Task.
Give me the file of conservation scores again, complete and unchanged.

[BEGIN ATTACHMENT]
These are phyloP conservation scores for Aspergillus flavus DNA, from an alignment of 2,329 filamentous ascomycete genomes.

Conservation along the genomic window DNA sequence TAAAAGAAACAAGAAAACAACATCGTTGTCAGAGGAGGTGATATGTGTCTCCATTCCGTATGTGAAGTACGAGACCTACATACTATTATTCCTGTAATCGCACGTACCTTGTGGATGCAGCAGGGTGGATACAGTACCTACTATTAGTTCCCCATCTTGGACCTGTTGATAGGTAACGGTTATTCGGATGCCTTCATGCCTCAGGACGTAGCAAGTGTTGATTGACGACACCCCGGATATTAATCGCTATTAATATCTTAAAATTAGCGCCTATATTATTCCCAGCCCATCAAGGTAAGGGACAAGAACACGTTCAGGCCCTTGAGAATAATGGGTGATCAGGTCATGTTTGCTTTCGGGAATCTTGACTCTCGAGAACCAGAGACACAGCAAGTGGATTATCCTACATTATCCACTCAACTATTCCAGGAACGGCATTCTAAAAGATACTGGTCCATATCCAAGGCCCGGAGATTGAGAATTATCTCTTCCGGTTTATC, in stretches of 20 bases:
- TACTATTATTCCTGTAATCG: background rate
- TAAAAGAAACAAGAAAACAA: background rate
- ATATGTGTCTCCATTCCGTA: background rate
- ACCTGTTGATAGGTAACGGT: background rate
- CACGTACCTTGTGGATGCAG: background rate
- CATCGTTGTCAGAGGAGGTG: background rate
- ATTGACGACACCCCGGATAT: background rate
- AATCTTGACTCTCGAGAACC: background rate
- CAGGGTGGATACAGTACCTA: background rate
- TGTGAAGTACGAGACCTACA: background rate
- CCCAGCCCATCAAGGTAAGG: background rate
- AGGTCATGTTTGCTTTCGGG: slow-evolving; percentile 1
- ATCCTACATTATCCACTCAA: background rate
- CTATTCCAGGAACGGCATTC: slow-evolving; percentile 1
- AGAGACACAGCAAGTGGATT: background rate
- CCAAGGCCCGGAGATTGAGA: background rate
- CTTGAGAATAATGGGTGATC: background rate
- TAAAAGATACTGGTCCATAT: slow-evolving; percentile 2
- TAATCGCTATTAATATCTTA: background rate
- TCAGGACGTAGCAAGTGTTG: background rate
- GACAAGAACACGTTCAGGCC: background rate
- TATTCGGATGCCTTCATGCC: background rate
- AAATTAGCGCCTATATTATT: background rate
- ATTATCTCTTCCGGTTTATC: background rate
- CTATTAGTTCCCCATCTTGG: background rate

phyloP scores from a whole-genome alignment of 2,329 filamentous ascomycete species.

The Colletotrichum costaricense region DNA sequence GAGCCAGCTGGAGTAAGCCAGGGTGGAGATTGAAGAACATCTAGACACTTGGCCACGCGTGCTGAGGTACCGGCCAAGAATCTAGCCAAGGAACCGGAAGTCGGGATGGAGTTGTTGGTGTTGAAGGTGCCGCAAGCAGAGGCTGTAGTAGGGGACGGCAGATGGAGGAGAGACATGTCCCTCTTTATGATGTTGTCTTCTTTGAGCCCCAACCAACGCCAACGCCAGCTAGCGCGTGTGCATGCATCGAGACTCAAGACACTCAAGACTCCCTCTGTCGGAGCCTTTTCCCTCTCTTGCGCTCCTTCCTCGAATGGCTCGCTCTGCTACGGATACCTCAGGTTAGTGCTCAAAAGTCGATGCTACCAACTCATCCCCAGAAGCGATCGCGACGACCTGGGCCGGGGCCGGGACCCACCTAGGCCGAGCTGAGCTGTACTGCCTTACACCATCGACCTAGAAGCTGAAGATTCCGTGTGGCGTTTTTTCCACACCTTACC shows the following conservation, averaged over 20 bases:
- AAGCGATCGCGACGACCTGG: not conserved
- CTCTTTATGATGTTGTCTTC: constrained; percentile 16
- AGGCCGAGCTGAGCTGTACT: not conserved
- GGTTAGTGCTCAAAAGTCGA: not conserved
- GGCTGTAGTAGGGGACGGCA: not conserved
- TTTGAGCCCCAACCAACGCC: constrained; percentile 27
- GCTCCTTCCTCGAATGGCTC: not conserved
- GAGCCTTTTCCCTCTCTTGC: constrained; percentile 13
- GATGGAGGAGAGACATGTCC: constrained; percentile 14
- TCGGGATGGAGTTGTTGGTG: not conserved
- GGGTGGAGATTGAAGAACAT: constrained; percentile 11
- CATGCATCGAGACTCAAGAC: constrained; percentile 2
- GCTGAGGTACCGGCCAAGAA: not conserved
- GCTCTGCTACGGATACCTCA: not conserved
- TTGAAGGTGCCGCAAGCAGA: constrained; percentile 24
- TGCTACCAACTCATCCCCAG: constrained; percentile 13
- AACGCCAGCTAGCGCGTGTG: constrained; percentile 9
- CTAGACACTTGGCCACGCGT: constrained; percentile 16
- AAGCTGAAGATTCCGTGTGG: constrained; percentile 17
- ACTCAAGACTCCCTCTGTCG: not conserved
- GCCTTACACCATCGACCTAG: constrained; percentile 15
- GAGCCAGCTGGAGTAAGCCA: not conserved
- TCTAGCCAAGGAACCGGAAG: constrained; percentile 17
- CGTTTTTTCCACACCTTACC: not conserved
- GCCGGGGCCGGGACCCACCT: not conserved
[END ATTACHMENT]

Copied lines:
These are phyloP conservation scores for Aspergillus flavus DNA, from an alignment of 2,329 filamentous ascomycete genomes.

Conservation along the genomic window DNA sequence TAAAAGAAACAAGAAAACAACATCGTTGTCAGAGGAGGTGATATGTGTCTCCATTCCGTATGTGAAGTACGAGACCTACATACTATTATTCCTGTAATCGCACGTACCTTGTGGATGCAGCAGGGTGGATACAGTACCTACTATTAGTTCCCCATCTTGGACCTGTTGATAGGTAACGGTTATTCGGATGCCTTCATGCCTCAGGACGTAGCAAGTGTTGATTGACGACACCCCGGATATTAATCGCTATTAATATCTTAAAATTAGCGCCTATATTATTCCCAGCCCATCAAGGTAAGGGACAAGAACACGTTCAGGCCCTTGAGAATAATGGGTGATCAGGTCATGTTTGCTTTCGGGAATCTTGACTCTCGAGAACCAGAGACACAGCAAGTGGATTATCCTACATTATCCACTCAACTATTCCAGGAACGGCATTCTAAAAGATACTGGTCCATATCCAAGGCCCGGAGATTGAGAATTATCTCTTCCGGTTTATC, in stretches of 20 bases:
- TACTATTATTCCTGTAATCG: background rate
- TAAAAGAAACAAGAAAACAA: background rate
- ATATGTGTCTCCATTCCGTA: background rate
- ACCTGTTGATAGGTAACGGT: background rate
- CACGTACCTTGTGGATGCAG: background rate
- CATCGTTGTCAGAGGAGGTG: background rate
- ATTGACGACACCCCGGATAT: background rate
- AATCTTGACTCTCGAGAACC: background rate
- CAGGGTGGATACAGTACCTA: background rate
- TGTGAAGTACGAGACCTACA: background rate
- CCCAGCCCATCAAGGTAAGG: background rate
- AGGTCATGTTTGCTTTCGGG: slow-evolving; percentile 1
- ATCCTACATTATCCACTCAA: background rate
- CTATTCCAGGAACGGCATTC: slow-evolving; percentile 1
- AGAGACACAGCAAGTGGATT: background rate
- CCAAGGCCCGGAGATTGAGA: background rate
- CTTGAGAATAATGGGTGATC: background rate
- TAAAAGATACTGGTCCATAT: slow-evolving; percentile 2
- TAATCGCTATTAATATCTTA: background rate
- TCAGGACGTAGCAAGTGTTG: background rate
- GACAAGAACACGTTCAGGCC: background rate
- TATTCGGATGCCTTCATGCC: background rate
- AAATTAGCGCCTATATTATT: background rate
- ATTATCTCTTCCGGTTTATC: background rate
- CTATTAGTTCCCCATCTTGG: background rate

phyloP scores from a whole-genome alignment of 2,329 filamentous ascomycete species.

The Colletotrichum costaricense region DNA sequence GAGCCAGCTGGAGTAAGCCAGGGTGGAGATTGAAGAACATCTAGACACTTGGCCACGCGTGCTGAGGTACCGGCCAAGAATCTAGCCAAGGAACCGGAAGTCGGGATGGAGTTGTTGGTGTTGAAGGTGCCGCAAGCAGAGGCTGTAGTAGGGGACGGCAGATGGAGGAGAGACATGTCCCTCTTTATGATGTTGTCTTCTTTGAGCCCCAACCAACGCCAACGCCAGCTAGCGCGTGTGCATGCATCGAGACTCAAGACACTCAAGACTCCCTCTGTCGGAGCCTTTTCCCTCTCTTGCGCTCCTTCCTCGAATGGCTCGCTCTGCTACGGATACCTCAGGTTAGTGCTCAAAAGTCGATGCTACCAACTCATCCCCAGAAGCGATCGCGACGACCTGGGCCGGGGCCGGGACCCACCTAGGCCGAGCTGAGCTGTACTGCCTTACACCATCGACCTAGAAGCTGAAGATTCCGTGTGGCGTTTTTTCCACACCTTACC shows the following conservation, averaged over 20 bases:
- AAGCGATCGCGACGACCTGG: not conserved
- CTCTTTATGATGTTGTCTTC: constrained; percentile 16
- AGGCCGAGCTGAGCTGTACT: not conserved
- GGTTAGTGCTCAAAAGTCGA: not conserved
- GGCTGTAGTAGGGGACGGCA: not conserved
- TTTGAGCCCCAACCAACGCC: constrained; percentile 27
- GCTCCTTCCTCGAATGGCTC: not conserved
- GAGCCTTTTCCCTCTCTTGC: constrained; percentile 13
- GATGGAGGAGAGACATGTCC: constrained; percentile 14
- TCGGGATGGAGTTGTTGGTG: not conserved
- GGGTGGAGATTGAAGAACAT: constrained; percentile 11
- CATGCATCGAGACTCAAGAC: constrained; percentile 2
- GCTGAGGTACCGGCCAAGAA: not conserved
- GCTCTGCTACGGATACCTCA: not conserved
- TTGAAGGTGCCGCAAGCAGA: constrained; percentile 24
- TGCTACCAACTCATCCCCAG: constrained; percentile 13
- AACGCCAGCTAGCGCGTGTG: constrained; percentile 9
- CTAGACACTTGGCCACGCGT: constrained; percentile 16
- AAGCTGAAGATTCCGTGTGG: constrained; percentile 17
- ACTCAAGACTCCCTCTGTCG: not conserved
- GCCTTACACCATCGACCTAG: constrained; percentile 15
- GAGCCAGCTGGAGTAAGCCA: not conserved
- TCTAGCCAAGGAACCGGAAG: constrained; percentile 17
- CGTTTTTTCCACACCTTACC: not conserved
- GCCGGGGCCGGGACCCACCT: not conserved